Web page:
Nestle Narrowing Its Ingredient List to Those Consumers Are Familiar With

Great article via Food Business News – “Why Nestle changed its lasagna recipe.” Nestle is narrowing its ingredient list across the board, eventually changing all 140 dishes in its Stouffers line.

The new “kitchen Cupboard” commitment involves changing their recipes to include what consumers already have in their kitchen cupboards and pantries – notably they are ditching things like autolyzed yeast extract and carrageenan. They are beginning with their lasagna dishes.

Since many of the hard-to-pronounce ingredients produce an Unami flavor profile to the palette, they are testing with adding soy flavoring. Soy sauce is a soy flavoring inside most home pantries that gives an Unami flavor to dishes.

Great move by Stouffers.

Full article here.

Women and Cocoa: Chocolate Farming and Gender Inequality

Chocolate Farming and Gender Inequality

I just posted an interesting link on the Pastry Sampler blog on gender inequality and the chocolate front. What I found from an article on Confectionery News was that while women can be trained with all the technical knowledge of cocoa farming, in certain parts of the world they may not be able to own land, or real property. Without being an actual land owner, some suppliers will not engage in business, creating an unfortunate circle that many women cannot break from.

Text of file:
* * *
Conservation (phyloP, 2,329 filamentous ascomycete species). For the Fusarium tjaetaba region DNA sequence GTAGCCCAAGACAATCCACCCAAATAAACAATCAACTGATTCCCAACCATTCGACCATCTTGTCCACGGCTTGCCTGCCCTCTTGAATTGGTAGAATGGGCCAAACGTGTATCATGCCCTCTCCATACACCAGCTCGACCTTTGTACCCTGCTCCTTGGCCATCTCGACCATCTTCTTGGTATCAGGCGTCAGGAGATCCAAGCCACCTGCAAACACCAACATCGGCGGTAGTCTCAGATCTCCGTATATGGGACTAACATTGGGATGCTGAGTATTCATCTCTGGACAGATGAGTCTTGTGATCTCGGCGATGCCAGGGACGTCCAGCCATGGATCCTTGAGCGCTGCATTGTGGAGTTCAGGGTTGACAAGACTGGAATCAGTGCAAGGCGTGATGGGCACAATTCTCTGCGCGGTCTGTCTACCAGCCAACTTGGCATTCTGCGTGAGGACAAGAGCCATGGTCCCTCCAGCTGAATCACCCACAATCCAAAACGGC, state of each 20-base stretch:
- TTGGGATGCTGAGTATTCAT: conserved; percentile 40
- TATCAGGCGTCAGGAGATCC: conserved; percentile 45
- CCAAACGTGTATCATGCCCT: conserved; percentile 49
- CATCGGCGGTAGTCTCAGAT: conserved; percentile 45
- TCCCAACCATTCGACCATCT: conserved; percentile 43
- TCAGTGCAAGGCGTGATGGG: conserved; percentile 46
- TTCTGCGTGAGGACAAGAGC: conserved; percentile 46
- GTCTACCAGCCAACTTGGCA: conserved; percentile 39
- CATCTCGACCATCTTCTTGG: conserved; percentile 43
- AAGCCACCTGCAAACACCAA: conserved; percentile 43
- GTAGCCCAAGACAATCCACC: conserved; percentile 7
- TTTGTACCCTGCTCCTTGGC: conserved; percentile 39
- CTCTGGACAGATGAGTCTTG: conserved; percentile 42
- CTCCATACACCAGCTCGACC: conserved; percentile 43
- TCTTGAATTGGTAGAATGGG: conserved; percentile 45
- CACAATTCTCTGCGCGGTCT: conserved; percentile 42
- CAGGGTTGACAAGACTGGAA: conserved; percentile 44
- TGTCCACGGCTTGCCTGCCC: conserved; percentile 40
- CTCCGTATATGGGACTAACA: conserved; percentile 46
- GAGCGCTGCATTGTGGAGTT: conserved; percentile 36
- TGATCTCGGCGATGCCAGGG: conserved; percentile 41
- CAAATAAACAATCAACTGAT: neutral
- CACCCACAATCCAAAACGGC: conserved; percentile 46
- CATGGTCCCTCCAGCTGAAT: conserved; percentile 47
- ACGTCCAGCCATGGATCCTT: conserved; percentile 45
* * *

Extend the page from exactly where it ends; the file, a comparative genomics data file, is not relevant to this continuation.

The World Cocoa Foundation published a presentation Innovations in Sustainability PPP – Women and Cocoa Farming: “Bridging The Gap.” In it was a chart that had the gender breakdown of land ownership and labor in West-Africa cocoa farming households. While women took up 85% of the food crop labor, they only owned 25% of the cocoa farms. This is what they called a “circle of exclusion.”

And in some cases, women must hire laborers to do work they are able to do themselves, which eats away at profits they might otherwise realize if they did the work.

From Oxfam International, an organization fighting worldwide poverty, and Gender inequality in cocoa farming in Ivory Coast:

Some of the challenges facing women in the Ivory Coast are cultural. Even though women are regularly involved in 12 of the 19 key stages in cocoa production, and play a lead role in tending the young cocoa trees and performing post-harvest activities, cocoa farming is considered by some to be “man’s work” off limits to women. The result is that at times women must rely on male laborers which can eat away at their income.

“Women don’t really do the cocoa work,” says Etchi Avla a 43 year-old mother of five who owns and manages her own cocoa farm in Botendé, a small village on a dirt road about 90 minutes from the nearest paved road. “From the very beginning it has always been men ever since the field has been there and when I needed to take care of it then I would call the men. My biggest problem is to prepare the field and encourage the men and thank them.” Because many tasks are considered by some to be men’s work, Alva relies on a male laborer, with whom she shares her crop at harvest time—she keeps two-thirds, and the laborer gets one-third.